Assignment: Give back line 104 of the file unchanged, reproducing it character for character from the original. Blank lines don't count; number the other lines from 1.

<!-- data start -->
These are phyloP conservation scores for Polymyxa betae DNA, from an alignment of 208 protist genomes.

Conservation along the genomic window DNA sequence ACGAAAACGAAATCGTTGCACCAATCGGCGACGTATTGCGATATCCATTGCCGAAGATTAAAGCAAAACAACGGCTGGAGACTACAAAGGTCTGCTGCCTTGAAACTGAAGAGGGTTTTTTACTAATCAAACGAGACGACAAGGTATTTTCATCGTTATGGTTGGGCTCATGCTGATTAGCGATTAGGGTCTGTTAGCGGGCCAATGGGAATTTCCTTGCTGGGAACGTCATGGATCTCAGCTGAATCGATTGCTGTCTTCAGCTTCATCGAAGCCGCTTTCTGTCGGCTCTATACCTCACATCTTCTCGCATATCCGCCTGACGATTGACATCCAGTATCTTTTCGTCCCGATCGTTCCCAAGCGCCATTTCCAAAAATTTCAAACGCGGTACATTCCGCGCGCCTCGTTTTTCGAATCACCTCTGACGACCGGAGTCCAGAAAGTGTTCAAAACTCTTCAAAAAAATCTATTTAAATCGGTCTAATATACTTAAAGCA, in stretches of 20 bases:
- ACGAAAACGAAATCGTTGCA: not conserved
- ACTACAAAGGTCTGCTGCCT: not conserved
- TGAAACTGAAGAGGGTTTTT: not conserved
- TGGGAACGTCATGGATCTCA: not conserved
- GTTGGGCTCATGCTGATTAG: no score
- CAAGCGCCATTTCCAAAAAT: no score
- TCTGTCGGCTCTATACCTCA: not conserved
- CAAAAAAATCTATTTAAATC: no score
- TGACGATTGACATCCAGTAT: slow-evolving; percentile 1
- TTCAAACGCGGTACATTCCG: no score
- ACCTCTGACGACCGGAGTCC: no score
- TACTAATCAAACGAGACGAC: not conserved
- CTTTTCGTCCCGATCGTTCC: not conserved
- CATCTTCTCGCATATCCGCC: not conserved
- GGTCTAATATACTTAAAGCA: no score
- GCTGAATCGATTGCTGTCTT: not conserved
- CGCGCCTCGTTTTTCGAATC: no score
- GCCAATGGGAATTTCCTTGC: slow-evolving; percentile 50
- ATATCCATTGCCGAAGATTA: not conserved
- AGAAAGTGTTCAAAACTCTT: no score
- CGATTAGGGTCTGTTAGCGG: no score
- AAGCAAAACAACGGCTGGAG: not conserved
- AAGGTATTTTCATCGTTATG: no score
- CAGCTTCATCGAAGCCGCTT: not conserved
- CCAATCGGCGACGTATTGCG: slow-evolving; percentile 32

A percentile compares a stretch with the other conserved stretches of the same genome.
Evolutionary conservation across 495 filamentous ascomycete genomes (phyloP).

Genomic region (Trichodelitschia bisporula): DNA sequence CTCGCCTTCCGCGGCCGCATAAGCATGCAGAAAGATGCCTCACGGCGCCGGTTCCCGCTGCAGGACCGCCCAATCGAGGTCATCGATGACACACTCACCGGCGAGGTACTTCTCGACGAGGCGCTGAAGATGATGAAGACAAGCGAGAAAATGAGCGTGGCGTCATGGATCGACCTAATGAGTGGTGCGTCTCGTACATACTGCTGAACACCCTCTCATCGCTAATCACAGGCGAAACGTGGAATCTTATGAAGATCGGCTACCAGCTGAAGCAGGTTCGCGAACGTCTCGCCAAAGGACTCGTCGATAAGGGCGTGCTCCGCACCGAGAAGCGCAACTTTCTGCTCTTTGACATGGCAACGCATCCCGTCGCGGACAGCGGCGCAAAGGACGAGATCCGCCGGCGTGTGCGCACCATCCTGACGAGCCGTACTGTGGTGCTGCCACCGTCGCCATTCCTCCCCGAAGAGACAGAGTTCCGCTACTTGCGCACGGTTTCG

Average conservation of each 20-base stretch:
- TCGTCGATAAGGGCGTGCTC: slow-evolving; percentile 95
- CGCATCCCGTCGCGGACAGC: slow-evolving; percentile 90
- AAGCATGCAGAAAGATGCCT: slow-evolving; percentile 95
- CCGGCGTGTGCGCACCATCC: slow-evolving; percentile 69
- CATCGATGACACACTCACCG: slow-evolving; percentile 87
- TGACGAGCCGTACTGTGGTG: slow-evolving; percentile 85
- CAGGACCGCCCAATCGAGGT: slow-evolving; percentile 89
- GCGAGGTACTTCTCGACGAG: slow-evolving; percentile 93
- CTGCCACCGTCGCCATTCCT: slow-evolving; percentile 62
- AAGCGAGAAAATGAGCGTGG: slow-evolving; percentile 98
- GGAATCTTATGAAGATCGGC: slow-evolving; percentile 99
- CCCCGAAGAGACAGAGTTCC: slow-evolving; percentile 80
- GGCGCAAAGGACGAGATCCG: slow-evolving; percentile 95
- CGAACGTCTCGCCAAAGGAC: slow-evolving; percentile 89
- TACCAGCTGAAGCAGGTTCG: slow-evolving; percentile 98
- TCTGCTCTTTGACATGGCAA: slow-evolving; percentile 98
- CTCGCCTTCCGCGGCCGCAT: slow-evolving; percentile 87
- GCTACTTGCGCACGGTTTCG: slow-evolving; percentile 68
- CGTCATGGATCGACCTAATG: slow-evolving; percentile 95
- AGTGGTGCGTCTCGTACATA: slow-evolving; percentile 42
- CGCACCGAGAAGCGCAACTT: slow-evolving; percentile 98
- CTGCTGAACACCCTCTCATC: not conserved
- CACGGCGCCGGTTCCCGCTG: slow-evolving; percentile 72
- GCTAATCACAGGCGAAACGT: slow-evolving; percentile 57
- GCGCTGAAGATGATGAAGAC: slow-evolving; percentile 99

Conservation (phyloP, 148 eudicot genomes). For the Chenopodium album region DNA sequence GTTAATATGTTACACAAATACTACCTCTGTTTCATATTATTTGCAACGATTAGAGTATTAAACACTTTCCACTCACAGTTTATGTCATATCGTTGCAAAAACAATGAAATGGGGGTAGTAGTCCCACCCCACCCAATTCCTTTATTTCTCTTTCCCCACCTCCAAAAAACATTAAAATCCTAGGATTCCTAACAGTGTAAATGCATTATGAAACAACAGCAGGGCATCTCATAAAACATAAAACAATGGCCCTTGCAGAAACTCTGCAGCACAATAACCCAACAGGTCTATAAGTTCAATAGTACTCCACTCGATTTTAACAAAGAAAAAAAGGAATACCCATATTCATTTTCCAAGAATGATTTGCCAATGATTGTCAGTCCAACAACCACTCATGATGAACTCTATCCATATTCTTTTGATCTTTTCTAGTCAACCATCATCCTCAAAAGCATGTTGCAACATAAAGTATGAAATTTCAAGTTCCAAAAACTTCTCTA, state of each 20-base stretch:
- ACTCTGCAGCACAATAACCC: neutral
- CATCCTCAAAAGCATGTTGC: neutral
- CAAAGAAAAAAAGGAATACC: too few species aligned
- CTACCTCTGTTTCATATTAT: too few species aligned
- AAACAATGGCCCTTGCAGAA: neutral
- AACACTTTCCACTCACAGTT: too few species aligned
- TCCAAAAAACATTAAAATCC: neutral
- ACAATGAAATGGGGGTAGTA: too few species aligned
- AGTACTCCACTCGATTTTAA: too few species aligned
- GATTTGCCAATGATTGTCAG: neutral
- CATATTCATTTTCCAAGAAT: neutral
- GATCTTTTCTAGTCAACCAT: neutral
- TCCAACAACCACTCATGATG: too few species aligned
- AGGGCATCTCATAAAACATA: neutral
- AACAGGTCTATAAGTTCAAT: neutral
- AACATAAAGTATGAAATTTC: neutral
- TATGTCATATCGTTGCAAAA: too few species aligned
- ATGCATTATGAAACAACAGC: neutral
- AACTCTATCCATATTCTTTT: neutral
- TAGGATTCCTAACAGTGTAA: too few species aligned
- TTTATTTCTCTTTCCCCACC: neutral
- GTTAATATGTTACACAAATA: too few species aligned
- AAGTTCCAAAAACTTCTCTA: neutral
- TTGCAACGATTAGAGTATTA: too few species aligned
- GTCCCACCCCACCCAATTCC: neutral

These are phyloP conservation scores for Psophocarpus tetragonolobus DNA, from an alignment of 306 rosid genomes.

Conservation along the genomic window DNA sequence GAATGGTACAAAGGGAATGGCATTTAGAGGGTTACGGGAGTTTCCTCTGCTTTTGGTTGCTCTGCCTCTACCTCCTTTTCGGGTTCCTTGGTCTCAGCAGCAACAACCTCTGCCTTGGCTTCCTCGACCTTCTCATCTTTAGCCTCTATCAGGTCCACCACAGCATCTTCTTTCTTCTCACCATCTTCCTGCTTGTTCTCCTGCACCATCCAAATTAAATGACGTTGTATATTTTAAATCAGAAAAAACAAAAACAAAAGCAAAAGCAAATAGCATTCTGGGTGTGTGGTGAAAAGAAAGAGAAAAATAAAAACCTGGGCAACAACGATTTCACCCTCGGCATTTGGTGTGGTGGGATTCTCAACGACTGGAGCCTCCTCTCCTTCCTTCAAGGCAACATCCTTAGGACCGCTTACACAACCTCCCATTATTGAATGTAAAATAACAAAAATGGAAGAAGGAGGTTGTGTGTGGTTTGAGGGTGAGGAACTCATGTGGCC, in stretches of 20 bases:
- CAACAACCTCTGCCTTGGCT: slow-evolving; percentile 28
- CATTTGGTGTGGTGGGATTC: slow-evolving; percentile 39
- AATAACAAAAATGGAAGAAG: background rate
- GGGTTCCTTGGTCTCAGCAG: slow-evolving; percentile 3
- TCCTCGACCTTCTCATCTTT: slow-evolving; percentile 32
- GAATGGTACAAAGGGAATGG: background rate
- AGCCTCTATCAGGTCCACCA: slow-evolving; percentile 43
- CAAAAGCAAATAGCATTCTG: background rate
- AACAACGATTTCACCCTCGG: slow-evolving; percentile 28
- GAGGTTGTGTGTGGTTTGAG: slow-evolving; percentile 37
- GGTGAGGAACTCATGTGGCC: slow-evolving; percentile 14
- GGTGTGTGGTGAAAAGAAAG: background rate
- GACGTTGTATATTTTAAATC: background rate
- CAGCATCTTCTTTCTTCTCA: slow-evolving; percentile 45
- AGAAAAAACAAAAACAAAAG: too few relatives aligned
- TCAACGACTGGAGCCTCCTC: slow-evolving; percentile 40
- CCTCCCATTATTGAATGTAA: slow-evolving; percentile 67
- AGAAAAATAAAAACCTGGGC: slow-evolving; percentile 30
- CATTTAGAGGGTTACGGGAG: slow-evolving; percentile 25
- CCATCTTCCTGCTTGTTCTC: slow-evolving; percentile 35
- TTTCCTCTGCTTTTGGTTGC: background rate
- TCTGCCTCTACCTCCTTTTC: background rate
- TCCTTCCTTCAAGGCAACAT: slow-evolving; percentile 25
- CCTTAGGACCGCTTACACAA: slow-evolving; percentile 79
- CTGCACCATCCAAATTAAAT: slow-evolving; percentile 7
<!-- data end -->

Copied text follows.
- CCATCTTCCTGCTTGTTCTC: slow-evolving; percentile 35